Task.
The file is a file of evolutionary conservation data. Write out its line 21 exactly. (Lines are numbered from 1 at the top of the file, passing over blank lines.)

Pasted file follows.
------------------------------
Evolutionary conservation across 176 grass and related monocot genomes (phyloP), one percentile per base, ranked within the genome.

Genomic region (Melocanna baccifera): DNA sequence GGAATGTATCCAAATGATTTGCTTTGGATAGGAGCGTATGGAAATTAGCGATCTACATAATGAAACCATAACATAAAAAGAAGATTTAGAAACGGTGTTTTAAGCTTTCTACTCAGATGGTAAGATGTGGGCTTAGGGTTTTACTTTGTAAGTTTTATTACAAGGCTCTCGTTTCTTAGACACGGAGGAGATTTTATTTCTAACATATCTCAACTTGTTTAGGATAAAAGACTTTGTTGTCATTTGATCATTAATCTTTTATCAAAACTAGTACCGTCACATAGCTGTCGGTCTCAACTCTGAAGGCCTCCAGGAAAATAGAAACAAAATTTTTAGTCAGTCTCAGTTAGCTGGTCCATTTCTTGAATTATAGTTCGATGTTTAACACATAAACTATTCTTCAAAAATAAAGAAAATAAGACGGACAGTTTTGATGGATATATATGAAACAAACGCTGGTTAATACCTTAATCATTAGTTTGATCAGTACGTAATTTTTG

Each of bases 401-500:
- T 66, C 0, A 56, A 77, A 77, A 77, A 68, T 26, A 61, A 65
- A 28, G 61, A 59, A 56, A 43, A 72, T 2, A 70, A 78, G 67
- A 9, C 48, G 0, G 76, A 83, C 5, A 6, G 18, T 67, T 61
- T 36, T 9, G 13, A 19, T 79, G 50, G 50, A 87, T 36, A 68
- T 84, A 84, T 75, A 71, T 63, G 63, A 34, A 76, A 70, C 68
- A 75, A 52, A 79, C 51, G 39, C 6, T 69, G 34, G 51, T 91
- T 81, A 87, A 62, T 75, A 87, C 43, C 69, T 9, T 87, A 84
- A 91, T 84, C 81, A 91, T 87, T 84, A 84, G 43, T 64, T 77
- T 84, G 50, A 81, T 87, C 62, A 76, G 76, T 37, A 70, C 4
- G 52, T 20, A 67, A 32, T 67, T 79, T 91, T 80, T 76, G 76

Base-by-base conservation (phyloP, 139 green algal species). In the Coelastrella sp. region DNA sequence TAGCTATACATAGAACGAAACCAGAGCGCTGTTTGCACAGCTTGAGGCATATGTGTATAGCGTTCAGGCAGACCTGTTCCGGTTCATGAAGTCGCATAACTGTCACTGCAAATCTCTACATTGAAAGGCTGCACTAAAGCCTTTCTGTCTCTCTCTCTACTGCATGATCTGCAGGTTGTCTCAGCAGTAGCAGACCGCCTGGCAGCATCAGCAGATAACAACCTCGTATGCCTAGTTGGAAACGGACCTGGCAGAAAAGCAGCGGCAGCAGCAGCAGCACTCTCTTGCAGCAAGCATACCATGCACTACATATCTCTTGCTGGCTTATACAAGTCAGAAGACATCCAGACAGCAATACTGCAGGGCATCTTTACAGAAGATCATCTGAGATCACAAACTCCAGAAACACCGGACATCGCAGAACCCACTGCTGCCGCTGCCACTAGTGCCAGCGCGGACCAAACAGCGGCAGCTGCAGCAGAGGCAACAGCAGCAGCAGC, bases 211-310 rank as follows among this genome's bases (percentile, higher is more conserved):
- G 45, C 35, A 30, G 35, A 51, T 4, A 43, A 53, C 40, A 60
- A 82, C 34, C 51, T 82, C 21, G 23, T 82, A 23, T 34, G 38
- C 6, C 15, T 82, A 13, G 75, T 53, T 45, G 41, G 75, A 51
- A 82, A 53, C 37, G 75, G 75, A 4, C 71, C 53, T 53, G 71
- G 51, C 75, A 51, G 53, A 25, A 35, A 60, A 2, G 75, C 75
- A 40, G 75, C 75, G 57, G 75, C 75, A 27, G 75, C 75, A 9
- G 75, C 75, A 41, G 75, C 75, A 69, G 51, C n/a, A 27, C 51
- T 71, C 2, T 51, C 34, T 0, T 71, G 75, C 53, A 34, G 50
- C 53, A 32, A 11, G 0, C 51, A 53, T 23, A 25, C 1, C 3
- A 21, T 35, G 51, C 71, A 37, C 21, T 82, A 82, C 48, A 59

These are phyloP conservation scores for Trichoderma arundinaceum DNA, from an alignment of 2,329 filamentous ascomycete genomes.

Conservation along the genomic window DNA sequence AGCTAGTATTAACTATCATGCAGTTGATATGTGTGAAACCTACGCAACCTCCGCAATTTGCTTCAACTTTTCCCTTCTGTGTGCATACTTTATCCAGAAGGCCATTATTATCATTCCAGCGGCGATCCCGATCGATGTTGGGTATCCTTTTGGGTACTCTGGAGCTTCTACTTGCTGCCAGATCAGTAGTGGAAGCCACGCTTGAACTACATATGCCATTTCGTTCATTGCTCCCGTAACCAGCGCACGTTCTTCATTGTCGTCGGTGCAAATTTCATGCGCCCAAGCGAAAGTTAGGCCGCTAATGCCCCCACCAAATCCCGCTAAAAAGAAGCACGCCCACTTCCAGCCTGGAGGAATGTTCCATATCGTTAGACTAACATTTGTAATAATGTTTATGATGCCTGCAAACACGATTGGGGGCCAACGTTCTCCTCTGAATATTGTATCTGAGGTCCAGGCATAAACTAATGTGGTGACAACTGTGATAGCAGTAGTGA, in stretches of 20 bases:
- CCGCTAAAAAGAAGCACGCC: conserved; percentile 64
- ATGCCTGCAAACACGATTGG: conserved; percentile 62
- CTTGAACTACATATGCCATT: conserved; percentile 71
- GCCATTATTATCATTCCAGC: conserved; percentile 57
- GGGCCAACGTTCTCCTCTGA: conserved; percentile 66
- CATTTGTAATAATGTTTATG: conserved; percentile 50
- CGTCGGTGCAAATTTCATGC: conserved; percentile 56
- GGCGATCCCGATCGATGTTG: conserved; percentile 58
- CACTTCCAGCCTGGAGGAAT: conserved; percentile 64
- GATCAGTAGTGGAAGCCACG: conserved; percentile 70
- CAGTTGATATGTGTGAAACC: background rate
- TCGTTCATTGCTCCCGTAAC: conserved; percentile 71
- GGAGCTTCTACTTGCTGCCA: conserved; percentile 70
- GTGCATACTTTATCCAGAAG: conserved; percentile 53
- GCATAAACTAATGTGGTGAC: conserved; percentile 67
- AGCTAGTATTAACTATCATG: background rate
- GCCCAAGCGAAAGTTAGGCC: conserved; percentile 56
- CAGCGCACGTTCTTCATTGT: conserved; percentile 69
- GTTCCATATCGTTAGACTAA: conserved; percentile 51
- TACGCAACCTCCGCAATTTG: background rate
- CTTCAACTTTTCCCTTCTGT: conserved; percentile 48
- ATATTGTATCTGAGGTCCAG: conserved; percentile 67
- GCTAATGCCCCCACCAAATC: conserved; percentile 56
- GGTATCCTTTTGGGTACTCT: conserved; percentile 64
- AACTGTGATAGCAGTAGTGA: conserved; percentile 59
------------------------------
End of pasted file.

- G 75, C 75, A 41, G 75, C 75, A 69, G 51, C n/a, A 27, C 51